Hawaii is leading other states in generating renewable energy
08/20/2018 // RJ Jhonson // Views

The Aloha State could be the country's leader in renewable energy as it moves toward getting 100 percent of its power needs from both solar and wind sources by 2045.

As of this year, Hawaii gets around 33 percent of its power needs from rooftop solar, although there are days when the percentage goes up to 60 percent. The move is so significant that the National Renewable Energy Laboratory (NREL) has touted Hawaii to be the “preview” that other states can do to adopt renewable energy sources.

“If this can be done in Hawaii, it can be replicated anywhere else,” Martha Symko-Davies, program manager for NREL’s Energy Systems Integration Facility said.

The enthusiasm for renewable energy is providing the state with more than just clean power. Hawaii used to get most of its power from fossil fuels, a feat for a state located in the middle of the Pacific Ocean. Solar and wind energy, being among the cheapest sources of power, are giving the state plenty of opportunities to save money.

But how does Hawaii deal with the issue of overloading, a common problem cited by naysayers of solar energy?

An article published in The Australian blamed the rapid installation of solar panels for overloading the existing power grid, potentially causing damage to devices, machines, and appliances hooked up to electric power. This has been used as one of several arguments against the move toward solar.

Hawaii's solution to the problem is rather simple – smart inverters. These switches are designed to automatically respond to power surges, providing support for the grid and helping it handle any fluctuations.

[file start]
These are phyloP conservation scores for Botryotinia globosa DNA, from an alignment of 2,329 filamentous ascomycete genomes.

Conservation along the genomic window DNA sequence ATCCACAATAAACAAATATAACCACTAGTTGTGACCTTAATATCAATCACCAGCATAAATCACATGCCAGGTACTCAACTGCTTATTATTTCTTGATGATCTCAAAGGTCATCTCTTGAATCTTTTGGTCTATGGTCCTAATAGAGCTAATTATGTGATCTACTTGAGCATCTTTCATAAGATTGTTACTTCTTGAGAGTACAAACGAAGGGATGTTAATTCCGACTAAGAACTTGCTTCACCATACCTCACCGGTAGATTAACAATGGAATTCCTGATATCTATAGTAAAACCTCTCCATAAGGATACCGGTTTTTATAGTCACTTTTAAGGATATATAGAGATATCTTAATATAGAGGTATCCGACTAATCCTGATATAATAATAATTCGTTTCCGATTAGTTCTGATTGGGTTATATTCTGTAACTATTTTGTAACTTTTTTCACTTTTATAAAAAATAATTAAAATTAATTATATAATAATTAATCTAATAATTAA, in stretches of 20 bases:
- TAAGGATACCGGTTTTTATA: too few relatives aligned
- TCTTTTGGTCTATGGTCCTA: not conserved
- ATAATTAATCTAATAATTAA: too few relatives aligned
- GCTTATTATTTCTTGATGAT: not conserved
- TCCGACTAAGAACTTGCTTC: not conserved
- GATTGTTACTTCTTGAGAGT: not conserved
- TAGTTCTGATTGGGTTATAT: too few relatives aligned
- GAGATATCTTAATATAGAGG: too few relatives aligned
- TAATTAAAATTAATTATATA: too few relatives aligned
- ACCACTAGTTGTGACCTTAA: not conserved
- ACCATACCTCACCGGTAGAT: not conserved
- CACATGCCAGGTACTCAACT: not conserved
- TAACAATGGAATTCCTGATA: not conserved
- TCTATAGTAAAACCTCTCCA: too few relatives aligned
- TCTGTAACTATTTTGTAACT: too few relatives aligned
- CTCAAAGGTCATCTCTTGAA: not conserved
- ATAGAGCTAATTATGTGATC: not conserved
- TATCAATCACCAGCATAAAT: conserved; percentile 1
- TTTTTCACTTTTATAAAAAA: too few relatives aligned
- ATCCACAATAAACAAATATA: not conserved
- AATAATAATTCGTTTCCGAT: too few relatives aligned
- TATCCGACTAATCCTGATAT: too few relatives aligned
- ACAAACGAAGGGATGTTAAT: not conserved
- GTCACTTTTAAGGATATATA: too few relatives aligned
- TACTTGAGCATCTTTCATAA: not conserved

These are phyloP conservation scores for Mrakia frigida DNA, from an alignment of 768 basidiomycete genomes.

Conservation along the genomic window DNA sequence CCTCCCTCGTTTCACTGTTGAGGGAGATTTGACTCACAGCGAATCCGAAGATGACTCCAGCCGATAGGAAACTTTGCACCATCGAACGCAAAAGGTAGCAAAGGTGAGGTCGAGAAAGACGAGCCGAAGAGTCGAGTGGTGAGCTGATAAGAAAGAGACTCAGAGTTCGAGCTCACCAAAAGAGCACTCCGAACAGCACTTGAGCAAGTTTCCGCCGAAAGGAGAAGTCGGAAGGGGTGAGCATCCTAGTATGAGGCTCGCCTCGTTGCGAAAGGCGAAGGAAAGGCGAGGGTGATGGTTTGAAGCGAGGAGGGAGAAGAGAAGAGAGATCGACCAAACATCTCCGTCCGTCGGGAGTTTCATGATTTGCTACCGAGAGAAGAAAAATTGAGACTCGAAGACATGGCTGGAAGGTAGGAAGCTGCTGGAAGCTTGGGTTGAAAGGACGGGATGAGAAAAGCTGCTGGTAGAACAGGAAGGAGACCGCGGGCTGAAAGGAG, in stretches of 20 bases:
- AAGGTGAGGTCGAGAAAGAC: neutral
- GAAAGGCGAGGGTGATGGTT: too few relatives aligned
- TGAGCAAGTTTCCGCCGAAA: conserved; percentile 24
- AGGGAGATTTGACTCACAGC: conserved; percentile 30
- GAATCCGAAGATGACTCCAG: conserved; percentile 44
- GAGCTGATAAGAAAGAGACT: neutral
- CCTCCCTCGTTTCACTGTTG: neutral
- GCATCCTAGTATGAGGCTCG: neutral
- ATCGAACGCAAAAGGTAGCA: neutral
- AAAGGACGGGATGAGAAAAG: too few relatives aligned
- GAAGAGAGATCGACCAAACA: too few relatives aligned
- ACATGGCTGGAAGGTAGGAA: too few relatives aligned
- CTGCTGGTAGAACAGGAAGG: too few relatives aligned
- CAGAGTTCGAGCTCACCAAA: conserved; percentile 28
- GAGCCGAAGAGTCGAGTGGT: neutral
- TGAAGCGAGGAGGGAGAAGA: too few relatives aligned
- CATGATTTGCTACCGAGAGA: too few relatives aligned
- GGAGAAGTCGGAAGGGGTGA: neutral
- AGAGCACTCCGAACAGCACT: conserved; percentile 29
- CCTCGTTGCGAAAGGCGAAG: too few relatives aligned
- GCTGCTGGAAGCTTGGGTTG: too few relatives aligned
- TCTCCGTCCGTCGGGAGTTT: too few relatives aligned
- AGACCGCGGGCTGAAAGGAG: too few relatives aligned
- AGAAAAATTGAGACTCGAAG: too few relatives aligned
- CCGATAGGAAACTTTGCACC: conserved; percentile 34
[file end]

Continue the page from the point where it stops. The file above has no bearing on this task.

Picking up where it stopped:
Hawaii, however, is not alone in its bid to reduce its dependence on non-renewable energy. California, for instance, sources about 50 percent of its power needs from solar in certain days. In fact, wind and solar power now account for more than 10 percent of electricity in the U.S. This is the first time such a percentage was reached since 1984.

Furthermore, the Energy Information Administration (EIA) predicts that, for the first time in history, wind power may supplant hydroelectric power as the top source of electricity in the country this year.

Why turn to renewable energy?

Solar and wind energy are popular these days, but they are more than just mere fads. They have real and sustainable benefits that make them excellent, long-term solutions to the world's power needs. Here are some of their other benefits:

  • Less pollution – Coal and natural gas power plants are notorious for the toxins they release into the environment. Numerous studies have linked these harmful substances to various health problems, ranging from difficulties with breathing to cancer. Solar, hydroelectric, and wind power plants do not release harmful substances into the air. Geothermal and biomass plants do, but their concentrations are notably lower than what plants using fossil fuels release.
  • Sustainable energy – Fossil fuel supplies are not unlimited. While estimates indicate that reserves may last for a couple of hundred years more, experts believe stepping up production could deplete coal deposits by 2088. Renewable energy relies on nature's mainstay's like the sun, the movement of water, strong winds, and the heat of the earth. As long as the hardware is maintained, there is very little doubt that renewable power sources will keep on giving for a long, long time.
  • Economics – Fossil fuel power plants are typically mechanized, unlike plants that use renewable energy which needs people to install, repair, and maintain them on a regular basis. This means that there is more job in renewable power. There are studies noting the harmful effects of air pollution on productivity, so switching to cleaner and safer power sources will help maximize labor investments.
  • Stable prices – It's true that renewable energy requires massive investments, especially in terms of hardware. However, the cost of operating them is very low, thanks to their “fuel” being essentially free. A look at trends over the past decades indicates that the price of solar power has dropped by 70 percent between 2010 and 2017, while that of wind power decreased by 66 percent between 2009 and 2016.

Learn more about power sources and how they affect society at Power.news.

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